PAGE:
Since Franklin also is the Terps' recruiting coordinator, there is no telling what that conversation might have entailed. For talent outside the states of Maryland and Virginia, there are few schools that run into each other more than the Terrapins and the Cavaliers, particularly in New Jersey, Pennsylvania and New York.
When George Welsh was the Virginia coach, the Cavaliers enjoyed a modest amount of success in Maryland, snagging players such as Tyree Foreman, Darryl Sanders and John Duckett in the 1990s, but the borders haven't been as penetrable since Friedgen replaced Ron Vanderlinden in College Park.
Nevertheless, bad blood between the coaching staffs may have formed in the winter of 1999-2000, when the Cavaliers felt they had a commitment from Florida defensive back Rovel Hamilton, only to have Hamilton renege on his commitment and sign with the Terrapins. UVa always suspected then-Maryland assistant Mike Locksley of negative recruiting, although the Terps could have argued that Hamilton committed to them first.
More recently, there have been little digs, with one coming in an ACC coaches' teleconference this season. When asked by Washington Post stringer Jim Reedy about the Cavaliers' All-ACC tight end, Heath Miller, Friedgen almost seemed to be speaking through clenched teeth before he finally allowed that Miller was a good "receiver."
The inference was that Friedgen didn't think Miller was a complete player, which couldn't be further from the truth. At 6-5 and 254 pounds, Miller frequently serves as a lead blocker for the Cavaliers and has been hailed by Groh and opposing coaches on several occasions for his blocking prowess. Maryland may not throw to its tight ends as much as Virginia does, and maybe there is some resentment over UVa's desire to become Tight End U., but there are absolutely no holes in Miller's game.
Concerns: Defensive Line, Hagans
The Cavaliers do have some holes, however, most notably on the defensive line.
Virginia's defense understandably hasn't been the same since the loss of 6-7, 295-pound Chris Canty, the prototypical end in the Cavaliers' 3-4 scheme. Not only was Canty the top tackler among ACC defensive linemen in back-to-back seasons, topping the 100-tackle mark in 2003, but he was usually a disruptive presence in the backfield when he wasn't making plays.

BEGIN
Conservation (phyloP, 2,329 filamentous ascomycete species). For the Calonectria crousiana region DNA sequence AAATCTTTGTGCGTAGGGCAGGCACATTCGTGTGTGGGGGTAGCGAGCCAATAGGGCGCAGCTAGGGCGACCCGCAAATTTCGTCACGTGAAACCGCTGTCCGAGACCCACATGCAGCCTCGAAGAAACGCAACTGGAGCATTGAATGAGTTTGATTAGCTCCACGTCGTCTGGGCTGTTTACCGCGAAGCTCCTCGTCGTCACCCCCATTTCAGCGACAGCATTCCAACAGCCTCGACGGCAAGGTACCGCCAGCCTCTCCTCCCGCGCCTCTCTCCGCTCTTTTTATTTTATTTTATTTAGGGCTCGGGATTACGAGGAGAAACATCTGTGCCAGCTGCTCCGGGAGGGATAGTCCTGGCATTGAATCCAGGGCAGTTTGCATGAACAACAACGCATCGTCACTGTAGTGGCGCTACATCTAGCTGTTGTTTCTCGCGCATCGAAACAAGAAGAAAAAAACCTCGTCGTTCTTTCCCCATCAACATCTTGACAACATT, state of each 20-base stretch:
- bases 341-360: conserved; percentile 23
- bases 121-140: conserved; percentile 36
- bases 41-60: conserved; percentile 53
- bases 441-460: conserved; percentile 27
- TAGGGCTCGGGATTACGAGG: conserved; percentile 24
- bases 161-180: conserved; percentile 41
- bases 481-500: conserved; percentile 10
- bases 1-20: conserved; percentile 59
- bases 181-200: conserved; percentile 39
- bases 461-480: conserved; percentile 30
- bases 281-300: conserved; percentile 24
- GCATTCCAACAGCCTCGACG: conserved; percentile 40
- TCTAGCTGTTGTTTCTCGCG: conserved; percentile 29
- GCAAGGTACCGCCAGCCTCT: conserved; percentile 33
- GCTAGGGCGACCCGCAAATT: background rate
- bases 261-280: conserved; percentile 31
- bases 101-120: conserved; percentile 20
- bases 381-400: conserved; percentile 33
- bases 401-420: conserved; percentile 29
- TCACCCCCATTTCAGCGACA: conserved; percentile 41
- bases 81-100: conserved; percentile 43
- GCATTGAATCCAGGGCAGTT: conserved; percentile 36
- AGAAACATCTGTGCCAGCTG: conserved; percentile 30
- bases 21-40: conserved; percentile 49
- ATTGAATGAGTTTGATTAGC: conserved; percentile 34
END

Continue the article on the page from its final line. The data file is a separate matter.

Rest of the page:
Since Canty suffered a season-ending knee surgery in the late stages of the Syracuse game in week four, his replacement has been Kwakou Robinson. A 6-4, 327-pound junior, Robinson was a Parade All-American coming out of Brooklyn (N.Y.) Poly but has not lived up to his build-up. Robinson was in for 48 snaps against Duke and was not credited with a single tackle.
Chris Johnson, a redshirt freshman who also sees time at Canty's old spot, was in for 20 snaps against the Blue Devils and was credited with two assists. True freshman Chris Long, the son of NFL Hall of Famer Howie Long, showed Canty-like athletic ability in the first three games of 2004 but has been out for six weeks with mononucleosis. It would be unreasonable to think that he could play like Canty this year, even if he does return.
The key for Virginia against Maryland, as it has been against most teams, could be junior quarterback Marques Hagans. After being sidelined by a bruised hip for the fourth quarter against FSU, Hagans was ineffective in the early stages against Duke and threw an assortment of what Groh described as "ground balls" or "bounce passes."
There was speculation that Hagans also may have hurt his throwing hand against the Seminoles, but in all likelihood the absence of practice time before the Duke game had the greatest impact on his play. He completed his last five passes, finishing 11-of-20, and entered the Maryland game with a 67.3 completion percentage at a time when nobody else in the conference was over 60.